2

I want to take a photo of an Apple Watch to show the scuff marks and the scratches on the watch face. However if I take a short cut and use an mobile phone to take a shot, because of the reflectiveness of the watch face surface, the watch face appears to be smooth.

enter image description here

I have read this SO answer which seems to be related: How do I photograph coins with a glossy surface?

However I find it hard to understand part of the answer:

The first thing to do is move the light to the side and put a dark object where it used to be. The dark object is now reflected in the coin, but that's not noticeable

I just find it incomprehensible to me. Maybe because I can't actually visualise the arrangement.

Therefore I want to ask this question specifically for an Apple watch. I as a hobbyist have access to a mirrorless camera (which is hopefully more capable than a mobile phone camera) but I don't have any sophisticated studio lighting equipment or light diffuser.

How can take a photo of the watch face that can shows the defects?

  • 2
    The SO answer appears to show how to reduce reflections and possibly hide defects. – xiota Sep 25 at 17:51
  • @xiota You're probably right. I actually have a poor understanding of the root cause of the smooth appearance of the watch face in the photo in the first place. – Anthony Kong Sep 25 at 22:27
3

How can take a photo of the watch face that can shows the defects?

To see defects, it's helpful to use Live View and change the angle of the object until scratches "light up" (they will appear brighter than the rest of the surface). A hard (vs diffuse) light source might work better.

If manual focus is available, focusing precisely on the scratches with sufficient depth of field will make them more visible. Here is a photo that was taken of the LCD screen of a camera resting on a table. The lamp is positioned up high with the taking camera at an angle using auto exposure at 32mm f/5.3.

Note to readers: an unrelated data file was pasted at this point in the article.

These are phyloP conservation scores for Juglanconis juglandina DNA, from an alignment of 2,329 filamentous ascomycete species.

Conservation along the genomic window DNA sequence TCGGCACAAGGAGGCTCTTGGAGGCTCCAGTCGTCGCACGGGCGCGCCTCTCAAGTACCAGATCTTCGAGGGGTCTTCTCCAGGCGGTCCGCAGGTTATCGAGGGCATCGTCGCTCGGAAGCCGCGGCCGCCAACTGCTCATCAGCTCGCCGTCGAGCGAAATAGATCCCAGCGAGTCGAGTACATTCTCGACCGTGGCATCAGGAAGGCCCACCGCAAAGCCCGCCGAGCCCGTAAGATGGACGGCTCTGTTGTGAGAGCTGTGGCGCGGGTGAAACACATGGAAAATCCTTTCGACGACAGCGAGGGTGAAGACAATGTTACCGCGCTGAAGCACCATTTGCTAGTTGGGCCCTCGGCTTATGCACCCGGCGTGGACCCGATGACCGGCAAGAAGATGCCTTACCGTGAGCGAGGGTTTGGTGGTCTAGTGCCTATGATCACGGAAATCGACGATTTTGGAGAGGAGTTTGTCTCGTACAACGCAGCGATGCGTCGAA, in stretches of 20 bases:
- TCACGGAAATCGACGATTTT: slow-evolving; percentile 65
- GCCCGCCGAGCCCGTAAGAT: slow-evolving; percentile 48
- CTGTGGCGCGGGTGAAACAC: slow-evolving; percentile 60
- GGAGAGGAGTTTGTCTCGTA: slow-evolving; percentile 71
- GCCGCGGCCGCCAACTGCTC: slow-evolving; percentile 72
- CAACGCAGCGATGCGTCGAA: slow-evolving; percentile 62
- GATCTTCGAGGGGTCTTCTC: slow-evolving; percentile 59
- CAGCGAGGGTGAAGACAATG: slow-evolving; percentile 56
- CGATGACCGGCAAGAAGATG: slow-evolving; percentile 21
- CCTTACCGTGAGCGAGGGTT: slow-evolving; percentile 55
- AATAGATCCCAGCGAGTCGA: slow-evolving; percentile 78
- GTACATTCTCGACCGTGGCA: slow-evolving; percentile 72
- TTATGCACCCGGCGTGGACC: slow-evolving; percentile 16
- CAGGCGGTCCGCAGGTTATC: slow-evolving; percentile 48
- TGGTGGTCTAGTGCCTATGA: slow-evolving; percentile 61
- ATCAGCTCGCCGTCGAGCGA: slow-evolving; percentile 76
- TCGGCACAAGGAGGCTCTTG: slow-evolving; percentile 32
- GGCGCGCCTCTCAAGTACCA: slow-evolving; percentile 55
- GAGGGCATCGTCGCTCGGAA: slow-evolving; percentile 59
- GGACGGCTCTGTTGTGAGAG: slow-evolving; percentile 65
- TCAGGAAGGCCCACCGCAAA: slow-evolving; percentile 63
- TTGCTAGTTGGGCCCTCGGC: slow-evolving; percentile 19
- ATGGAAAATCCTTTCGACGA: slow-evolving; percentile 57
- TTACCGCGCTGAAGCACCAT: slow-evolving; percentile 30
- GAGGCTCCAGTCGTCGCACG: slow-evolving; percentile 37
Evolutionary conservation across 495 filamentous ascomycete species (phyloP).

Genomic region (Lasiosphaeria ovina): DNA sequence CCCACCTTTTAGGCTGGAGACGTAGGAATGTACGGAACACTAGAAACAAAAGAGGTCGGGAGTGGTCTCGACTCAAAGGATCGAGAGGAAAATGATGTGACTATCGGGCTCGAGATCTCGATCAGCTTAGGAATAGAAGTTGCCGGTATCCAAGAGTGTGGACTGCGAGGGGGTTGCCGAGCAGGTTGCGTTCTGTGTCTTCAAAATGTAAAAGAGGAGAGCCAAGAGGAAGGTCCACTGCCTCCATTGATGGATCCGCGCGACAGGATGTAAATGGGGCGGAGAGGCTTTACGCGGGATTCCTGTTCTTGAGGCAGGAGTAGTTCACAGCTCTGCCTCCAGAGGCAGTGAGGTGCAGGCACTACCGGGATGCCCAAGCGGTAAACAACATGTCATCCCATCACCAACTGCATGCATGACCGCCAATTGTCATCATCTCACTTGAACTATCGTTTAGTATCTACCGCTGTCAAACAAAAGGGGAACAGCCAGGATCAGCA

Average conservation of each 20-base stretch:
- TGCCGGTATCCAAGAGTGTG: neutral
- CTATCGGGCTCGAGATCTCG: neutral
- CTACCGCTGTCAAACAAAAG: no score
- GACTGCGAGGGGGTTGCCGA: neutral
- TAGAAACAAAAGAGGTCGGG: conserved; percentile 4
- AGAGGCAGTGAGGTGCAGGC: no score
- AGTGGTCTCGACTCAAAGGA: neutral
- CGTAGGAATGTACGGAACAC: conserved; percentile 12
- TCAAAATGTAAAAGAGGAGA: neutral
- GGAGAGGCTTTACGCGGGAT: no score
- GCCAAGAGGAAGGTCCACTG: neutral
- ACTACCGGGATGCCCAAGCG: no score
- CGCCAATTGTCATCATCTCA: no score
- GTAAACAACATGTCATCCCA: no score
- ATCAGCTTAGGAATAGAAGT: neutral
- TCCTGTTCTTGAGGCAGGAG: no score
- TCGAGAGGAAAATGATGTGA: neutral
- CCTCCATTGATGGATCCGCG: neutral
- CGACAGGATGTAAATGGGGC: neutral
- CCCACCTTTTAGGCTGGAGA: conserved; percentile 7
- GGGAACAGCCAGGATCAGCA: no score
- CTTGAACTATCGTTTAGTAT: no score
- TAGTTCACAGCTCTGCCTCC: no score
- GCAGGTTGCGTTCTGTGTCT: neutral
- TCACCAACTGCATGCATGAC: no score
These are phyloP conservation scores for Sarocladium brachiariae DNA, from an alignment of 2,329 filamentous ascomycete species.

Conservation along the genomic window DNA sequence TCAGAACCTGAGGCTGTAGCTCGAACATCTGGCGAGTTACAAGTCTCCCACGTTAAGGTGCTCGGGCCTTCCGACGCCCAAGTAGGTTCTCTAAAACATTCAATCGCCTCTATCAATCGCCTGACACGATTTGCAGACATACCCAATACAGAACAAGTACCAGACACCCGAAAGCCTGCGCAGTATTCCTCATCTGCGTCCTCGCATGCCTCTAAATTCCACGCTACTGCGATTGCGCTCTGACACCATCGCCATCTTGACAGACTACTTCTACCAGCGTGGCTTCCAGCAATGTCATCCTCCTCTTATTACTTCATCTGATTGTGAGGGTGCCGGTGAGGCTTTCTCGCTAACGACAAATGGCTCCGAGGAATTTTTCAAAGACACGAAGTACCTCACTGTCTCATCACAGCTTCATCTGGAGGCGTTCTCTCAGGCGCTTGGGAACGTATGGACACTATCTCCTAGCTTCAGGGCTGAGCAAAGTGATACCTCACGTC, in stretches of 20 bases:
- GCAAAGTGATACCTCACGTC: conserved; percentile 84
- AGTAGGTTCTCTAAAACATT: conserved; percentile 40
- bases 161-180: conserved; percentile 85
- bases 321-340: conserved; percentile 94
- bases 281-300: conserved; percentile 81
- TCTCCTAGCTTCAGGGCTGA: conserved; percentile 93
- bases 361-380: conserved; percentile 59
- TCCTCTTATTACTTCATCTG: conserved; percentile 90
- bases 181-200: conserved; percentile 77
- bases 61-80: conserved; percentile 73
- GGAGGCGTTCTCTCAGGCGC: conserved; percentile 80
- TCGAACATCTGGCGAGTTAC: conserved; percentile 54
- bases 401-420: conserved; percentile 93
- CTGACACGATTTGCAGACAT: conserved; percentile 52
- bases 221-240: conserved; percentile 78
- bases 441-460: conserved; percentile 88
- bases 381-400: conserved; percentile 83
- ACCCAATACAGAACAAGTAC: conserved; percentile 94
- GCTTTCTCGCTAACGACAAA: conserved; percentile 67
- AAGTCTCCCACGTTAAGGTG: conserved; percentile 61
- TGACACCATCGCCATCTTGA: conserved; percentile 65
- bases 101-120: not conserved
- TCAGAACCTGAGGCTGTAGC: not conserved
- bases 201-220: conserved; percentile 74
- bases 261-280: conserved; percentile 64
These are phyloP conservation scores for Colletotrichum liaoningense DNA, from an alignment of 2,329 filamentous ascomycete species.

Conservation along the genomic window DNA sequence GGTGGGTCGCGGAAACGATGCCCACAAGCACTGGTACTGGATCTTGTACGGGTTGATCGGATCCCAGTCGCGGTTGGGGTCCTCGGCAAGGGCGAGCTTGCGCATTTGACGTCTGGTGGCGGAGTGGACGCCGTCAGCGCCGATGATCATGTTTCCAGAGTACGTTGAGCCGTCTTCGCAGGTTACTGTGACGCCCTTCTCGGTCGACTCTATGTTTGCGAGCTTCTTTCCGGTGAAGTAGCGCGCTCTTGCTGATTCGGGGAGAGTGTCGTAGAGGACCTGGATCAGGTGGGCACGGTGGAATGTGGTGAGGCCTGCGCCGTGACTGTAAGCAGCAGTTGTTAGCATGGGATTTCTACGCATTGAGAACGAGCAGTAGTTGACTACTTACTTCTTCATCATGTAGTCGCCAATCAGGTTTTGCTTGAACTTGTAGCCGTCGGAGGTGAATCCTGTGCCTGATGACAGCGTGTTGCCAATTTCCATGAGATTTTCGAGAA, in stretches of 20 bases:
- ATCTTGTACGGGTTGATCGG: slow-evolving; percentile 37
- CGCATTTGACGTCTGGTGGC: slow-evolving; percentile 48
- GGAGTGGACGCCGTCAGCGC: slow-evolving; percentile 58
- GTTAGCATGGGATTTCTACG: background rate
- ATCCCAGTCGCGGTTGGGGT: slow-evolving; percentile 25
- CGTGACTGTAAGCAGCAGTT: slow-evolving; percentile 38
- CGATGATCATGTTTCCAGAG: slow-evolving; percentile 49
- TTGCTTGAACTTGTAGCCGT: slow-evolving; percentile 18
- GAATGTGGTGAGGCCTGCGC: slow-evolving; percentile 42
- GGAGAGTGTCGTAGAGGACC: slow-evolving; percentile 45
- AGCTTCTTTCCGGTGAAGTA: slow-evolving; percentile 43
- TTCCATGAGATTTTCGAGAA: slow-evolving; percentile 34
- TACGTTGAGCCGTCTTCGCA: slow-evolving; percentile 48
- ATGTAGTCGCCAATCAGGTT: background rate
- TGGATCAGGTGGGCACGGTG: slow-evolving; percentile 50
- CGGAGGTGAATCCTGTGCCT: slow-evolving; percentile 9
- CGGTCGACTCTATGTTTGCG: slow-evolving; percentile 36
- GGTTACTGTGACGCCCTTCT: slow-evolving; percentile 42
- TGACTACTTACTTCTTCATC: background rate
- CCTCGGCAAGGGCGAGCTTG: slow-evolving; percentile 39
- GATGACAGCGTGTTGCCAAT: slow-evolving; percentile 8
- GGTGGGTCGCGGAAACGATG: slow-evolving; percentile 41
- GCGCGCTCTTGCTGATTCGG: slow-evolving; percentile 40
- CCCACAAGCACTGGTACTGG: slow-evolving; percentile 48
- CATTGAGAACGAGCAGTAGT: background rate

scratches on LCD

Another answer advises, "the light should be low... almost parallel to the glass... so the bottom of the scratches doesn't see the light and appears as a shadow". That will hide the scratches because you will have dark scratches against a dark background.

almost parallel

2

If you want to show the scratches the light should be low (light rays almost parallel to the glass) so that the bottom of the scratches doesn't see the light and appears as a shadow. IIRC when I had to do this the best camera position was with the light in the back, slightly on the side to not cast a shadow.

  • This will hide the scratches. When the light is "almost parallel to the glass... so the bottom of the scratches doesn't see the light and appears as a shadow", the scratches will not be clearly visible because you will have dark scratches against a dark background. Here is an image to demonstrate. – xiota Sep 25 at 22:52
1

With some materials, a polarizing filter can help - or even cross-polarized lighting (you put polarizing filters on both your camera and your light(s)). Especially so if the uppermost surface of the reflective material is translucent: Most translucent plastic materials shift polarization. When they are damaged or stressed, they shift polarization differently.

  • Is this conjecture, or have you done it? Do you have a photo to demonstrate the effect? – xiota Sep 26 at 4:32
  • Done it in microscopy (where it is a well known technique to see defects in plastic items), not photography. – rackandboneman Sep 26 at 8:26
  • A photo to demonstrate would improve this answer. – xiota Sep 26 at 12:41
0

About the sentence that you can't comprehend:

It means that you should put your light source at the very right or very left of the object. To do it you can put you watch on a surface like a table and put a lamp directly on a table too. In a way that your light source touches the surface of the table. But not too close to the watch (12 inches).

Now put a dark cloth on your head (yes, that's right!)and try to cover every other light source that being reflected on the surface of the watch.


Much easier solution:

just turn your camera flash on and take a picture like the one you uploaded here but get a little closer to the watch. If it didn't work tilt the watch a little and try again.

Your Answer

By clicking “Post Your Answer”, you agree to our terms of service, privacy policy and cookie policy

Not the answer you're looking for? Browse other questions tagged or ask your own question.